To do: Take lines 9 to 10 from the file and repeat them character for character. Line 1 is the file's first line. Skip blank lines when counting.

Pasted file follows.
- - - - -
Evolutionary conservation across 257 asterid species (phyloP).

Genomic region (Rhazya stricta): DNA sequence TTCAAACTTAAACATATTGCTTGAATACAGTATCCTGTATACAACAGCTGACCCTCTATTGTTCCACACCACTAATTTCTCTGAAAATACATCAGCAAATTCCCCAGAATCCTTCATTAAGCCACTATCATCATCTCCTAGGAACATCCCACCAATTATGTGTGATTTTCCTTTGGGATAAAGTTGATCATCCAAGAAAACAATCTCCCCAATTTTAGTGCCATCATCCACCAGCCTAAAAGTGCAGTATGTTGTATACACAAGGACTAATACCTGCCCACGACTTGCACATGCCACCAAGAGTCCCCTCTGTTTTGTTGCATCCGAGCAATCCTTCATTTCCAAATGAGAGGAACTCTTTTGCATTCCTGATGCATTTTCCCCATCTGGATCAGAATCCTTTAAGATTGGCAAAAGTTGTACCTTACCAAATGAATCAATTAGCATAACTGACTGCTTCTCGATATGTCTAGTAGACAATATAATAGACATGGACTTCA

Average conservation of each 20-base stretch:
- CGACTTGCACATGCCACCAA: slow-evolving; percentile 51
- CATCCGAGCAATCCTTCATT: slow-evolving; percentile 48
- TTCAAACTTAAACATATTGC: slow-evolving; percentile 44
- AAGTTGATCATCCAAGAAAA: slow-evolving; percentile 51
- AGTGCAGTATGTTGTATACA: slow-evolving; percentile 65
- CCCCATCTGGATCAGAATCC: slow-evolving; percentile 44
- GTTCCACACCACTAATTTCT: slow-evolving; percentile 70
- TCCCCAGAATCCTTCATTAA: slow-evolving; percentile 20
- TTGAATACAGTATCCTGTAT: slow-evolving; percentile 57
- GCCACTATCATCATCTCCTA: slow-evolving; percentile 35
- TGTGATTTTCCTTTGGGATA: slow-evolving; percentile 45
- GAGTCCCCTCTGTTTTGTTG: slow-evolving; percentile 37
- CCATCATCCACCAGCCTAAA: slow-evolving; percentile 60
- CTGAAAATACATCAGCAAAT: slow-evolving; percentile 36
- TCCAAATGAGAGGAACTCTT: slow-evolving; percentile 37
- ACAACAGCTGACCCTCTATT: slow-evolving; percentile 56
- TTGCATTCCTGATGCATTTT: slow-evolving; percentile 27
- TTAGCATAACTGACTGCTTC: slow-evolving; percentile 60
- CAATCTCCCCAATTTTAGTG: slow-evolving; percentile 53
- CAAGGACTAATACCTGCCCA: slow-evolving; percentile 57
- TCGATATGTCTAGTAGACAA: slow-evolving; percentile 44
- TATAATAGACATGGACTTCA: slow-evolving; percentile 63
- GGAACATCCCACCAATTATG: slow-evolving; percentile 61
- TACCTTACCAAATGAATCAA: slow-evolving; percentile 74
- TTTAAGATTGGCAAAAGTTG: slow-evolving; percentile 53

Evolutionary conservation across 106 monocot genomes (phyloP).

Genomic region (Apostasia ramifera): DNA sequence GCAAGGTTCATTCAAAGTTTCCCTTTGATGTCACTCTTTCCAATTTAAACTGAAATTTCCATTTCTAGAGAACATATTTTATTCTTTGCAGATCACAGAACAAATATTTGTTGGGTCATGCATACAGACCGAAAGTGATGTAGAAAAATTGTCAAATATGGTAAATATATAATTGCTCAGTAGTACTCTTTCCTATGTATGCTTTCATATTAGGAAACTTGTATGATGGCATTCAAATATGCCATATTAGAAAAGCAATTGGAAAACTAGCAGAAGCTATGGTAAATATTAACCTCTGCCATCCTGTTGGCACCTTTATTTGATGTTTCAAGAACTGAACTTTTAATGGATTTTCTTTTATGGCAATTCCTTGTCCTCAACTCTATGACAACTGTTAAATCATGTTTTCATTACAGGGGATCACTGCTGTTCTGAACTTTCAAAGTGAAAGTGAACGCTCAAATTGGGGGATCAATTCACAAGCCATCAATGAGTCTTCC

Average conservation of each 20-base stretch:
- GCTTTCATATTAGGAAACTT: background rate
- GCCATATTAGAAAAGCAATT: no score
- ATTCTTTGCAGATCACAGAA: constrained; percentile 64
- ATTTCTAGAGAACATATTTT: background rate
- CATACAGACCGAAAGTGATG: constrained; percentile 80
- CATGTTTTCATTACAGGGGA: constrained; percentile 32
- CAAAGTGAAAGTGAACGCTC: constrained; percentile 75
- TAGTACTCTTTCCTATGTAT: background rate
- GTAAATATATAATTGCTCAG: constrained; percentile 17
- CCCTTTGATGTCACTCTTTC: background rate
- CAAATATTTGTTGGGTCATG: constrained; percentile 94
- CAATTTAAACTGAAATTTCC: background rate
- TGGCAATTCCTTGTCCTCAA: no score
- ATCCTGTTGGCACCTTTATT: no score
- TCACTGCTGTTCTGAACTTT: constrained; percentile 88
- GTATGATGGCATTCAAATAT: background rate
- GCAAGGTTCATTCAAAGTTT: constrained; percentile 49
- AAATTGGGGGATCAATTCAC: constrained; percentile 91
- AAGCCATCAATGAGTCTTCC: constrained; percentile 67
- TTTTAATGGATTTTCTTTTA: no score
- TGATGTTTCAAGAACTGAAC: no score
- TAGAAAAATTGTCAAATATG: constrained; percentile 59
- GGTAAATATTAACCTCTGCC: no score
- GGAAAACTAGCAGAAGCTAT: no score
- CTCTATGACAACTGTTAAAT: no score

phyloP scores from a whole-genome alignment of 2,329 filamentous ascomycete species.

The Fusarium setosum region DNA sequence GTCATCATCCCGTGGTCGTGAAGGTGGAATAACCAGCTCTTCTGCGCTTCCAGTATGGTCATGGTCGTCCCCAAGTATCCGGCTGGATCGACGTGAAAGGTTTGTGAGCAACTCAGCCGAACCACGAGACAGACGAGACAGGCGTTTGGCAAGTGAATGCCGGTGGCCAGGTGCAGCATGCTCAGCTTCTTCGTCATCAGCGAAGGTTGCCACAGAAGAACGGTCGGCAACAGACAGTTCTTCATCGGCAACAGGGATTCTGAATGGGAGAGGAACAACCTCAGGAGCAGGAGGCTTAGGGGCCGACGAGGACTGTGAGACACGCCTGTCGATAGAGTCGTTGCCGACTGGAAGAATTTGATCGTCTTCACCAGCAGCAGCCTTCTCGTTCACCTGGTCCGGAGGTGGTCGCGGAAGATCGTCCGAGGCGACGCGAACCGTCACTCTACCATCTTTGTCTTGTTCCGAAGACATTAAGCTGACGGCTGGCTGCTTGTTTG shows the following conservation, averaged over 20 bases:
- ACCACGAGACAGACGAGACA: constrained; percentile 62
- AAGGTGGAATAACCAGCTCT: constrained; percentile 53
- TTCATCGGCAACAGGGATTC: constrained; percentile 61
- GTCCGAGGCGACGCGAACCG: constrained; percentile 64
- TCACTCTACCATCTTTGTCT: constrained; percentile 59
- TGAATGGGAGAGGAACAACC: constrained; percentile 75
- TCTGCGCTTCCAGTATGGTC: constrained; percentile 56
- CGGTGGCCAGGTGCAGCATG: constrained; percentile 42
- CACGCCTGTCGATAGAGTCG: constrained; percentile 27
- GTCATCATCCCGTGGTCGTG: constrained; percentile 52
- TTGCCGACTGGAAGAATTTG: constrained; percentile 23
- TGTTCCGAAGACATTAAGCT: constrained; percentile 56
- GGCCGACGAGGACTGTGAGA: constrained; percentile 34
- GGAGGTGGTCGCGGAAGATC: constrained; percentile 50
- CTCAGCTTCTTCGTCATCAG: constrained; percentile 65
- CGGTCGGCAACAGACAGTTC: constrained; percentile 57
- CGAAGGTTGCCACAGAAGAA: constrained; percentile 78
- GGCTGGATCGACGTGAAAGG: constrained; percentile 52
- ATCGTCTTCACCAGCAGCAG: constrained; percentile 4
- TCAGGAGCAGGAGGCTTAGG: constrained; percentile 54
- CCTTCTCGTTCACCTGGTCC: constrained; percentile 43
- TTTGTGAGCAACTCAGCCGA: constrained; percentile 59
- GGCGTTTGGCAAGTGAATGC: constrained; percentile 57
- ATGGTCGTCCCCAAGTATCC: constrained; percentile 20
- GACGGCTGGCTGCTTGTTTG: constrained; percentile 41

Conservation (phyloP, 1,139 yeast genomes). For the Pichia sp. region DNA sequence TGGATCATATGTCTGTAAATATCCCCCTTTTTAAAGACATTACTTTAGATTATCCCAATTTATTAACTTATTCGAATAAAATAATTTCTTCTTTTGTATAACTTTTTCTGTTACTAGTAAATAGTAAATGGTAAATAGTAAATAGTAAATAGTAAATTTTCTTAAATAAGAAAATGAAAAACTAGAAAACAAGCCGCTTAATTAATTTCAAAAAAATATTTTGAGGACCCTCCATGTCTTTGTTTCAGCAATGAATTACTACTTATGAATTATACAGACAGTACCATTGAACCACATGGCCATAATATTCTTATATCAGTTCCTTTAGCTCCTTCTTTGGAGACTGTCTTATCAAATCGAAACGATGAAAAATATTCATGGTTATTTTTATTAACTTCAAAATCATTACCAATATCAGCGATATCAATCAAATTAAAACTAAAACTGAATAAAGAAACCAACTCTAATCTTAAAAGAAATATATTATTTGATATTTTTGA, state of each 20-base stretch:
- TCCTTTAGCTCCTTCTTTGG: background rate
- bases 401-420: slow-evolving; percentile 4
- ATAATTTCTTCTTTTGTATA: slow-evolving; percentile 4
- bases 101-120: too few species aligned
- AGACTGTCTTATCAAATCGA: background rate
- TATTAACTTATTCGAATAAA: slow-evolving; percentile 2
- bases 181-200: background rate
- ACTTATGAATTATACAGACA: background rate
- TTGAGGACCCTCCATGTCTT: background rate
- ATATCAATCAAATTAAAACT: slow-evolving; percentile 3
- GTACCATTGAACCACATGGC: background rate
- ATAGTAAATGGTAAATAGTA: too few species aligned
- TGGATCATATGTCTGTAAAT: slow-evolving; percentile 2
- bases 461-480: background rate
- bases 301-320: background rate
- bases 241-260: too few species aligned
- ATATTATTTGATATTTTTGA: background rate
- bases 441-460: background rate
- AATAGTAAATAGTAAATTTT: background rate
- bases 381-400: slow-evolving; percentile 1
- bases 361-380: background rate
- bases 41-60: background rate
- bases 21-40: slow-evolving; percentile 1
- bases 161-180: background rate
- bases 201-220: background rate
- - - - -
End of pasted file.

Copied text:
- CCCCATCTGGATCAGAATCC: slow-evolving; percentile 44
- GTTCCACACCACTAATTTCT: slow-evolving; percentile 70